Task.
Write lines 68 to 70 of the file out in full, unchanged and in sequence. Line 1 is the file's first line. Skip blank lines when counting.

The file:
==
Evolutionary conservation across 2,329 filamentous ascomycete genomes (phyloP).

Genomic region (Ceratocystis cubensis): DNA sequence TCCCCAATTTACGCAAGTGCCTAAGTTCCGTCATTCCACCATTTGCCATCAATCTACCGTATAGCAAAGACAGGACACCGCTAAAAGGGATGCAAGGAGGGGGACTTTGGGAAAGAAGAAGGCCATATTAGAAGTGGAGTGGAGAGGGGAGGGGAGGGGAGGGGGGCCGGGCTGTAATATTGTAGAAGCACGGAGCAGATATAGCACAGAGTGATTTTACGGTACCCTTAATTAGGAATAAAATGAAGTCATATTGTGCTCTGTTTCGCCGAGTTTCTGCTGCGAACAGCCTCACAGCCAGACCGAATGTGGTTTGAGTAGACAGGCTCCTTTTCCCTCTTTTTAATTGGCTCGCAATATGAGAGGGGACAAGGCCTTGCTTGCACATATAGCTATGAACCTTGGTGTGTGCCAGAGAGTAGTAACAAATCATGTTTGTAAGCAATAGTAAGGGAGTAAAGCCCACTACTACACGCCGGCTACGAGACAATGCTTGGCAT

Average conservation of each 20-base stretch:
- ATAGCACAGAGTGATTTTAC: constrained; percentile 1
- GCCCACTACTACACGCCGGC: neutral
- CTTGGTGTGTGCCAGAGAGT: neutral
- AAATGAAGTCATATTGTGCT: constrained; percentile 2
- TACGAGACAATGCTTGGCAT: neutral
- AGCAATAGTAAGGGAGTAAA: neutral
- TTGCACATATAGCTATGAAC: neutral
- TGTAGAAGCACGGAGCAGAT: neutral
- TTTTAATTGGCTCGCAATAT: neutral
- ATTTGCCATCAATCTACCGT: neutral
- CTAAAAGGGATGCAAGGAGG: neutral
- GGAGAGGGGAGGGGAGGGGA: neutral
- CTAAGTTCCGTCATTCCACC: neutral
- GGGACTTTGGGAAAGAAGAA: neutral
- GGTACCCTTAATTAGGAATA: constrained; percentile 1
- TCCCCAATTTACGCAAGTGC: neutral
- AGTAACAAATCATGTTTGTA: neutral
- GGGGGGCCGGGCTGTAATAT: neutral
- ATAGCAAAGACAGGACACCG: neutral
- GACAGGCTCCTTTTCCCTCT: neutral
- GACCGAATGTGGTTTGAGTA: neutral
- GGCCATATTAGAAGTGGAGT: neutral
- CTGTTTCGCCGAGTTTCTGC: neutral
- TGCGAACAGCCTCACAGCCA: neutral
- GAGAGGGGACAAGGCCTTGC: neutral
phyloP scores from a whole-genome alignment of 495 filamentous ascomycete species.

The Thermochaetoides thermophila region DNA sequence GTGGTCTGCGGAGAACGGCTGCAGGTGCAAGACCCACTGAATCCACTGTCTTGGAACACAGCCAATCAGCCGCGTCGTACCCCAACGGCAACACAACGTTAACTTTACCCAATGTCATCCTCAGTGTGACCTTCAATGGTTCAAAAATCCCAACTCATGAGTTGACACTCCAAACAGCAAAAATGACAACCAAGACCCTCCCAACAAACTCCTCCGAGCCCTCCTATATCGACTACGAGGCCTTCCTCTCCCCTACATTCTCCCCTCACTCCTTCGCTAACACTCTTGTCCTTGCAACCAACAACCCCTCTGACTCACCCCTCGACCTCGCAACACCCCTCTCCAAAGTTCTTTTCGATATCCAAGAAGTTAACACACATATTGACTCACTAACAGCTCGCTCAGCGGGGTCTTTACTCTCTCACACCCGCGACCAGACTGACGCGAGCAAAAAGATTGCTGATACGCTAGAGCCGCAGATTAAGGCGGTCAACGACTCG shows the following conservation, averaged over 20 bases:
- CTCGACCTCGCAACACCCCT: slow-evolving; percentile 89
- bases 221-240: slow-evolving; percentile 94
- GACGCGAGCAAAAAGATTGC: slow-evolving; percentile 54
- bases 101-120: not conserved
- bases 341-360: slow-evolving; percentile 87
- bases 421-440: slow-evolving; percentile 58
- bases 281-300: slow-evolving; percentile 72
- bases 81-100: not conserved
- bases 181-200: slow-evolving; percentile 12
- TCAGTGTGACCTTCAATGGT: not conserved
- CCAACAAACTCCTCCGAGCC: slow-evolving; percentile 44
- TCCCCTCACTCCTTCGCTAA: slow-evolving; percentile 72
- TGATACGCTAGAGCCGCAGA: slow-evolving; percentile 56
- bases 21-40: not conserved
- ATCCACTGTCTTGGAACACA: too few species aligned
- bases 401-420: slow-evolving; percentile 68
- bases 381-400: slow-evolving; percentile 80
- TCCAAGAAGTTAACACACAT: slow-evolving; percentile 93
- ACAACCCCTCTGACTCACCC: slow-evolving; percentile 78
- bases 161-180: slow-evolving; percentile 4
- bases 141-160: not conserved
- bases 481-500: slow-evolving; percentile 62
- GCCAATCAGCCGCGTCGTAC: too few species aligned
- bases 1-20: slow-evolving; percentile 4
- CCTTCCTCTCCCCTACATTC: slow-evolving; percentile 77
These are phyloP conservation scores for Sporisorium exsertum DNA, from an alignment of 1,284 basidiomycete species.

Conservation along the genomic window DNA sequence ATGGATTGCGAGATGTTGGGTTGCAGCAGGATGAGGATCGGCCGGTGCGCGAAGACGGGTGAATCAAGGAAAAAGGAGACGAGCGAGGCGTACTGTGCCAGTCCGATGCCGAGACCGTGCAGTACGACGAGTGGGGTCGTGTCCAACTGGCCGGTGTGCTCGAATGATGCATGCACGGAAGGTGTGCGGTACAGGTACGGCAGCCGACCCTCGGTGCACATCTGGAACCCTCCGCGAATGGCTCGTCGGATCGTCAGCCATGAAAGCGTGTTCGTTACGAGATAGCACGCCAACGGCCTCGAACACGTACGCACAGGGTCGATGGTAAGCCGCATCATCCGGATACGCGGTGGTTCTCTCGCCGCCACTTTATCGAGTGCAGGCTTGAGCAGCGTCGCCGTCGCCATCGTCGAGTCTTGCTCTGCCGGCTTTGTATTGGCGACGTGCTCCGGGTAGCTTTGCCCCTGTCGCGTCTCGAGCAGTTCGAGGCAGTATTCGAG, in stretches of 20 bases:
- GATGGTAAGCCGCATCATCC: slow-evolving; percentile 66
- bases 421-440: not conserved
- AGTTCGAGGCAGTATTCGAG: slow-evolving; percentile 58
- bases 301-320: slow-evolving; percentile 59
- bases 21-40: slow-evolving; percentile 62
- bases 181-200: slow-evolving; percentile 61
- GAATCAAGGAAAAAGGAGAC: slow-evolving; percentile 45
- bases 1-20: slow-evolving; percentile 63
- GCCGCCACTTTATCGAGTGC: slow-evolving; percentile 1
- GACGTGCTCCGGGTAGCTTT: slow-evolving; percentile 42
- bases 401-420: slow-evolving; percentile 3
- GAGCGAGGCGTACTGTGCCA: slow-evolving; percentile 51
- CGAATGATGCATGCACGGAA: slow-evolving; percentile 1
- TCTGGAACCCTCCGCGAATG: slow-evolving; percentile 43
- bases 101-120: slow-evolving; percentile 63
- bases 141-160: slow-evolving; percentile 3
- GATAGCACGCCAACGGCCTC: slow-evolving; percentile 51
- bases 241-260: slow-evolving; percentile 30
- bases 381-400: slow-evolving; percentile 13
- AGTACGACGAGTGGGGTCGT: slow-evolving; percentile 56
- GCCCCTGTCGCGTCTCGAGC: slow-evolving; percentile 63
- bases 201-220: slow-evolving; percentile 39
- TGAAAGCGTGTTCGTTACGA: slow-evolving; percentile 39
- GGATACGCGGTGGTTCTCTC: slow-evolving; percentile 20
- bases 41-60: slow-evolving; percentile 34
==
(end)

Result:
- bases 401-420: slow-evolving; percentile 3
- GAGCGAGGCGTACTGTGCCA: slow-evolving; percentile 51
- CGAATGATGCATGCACGGAA: slow-evolving; percentile 1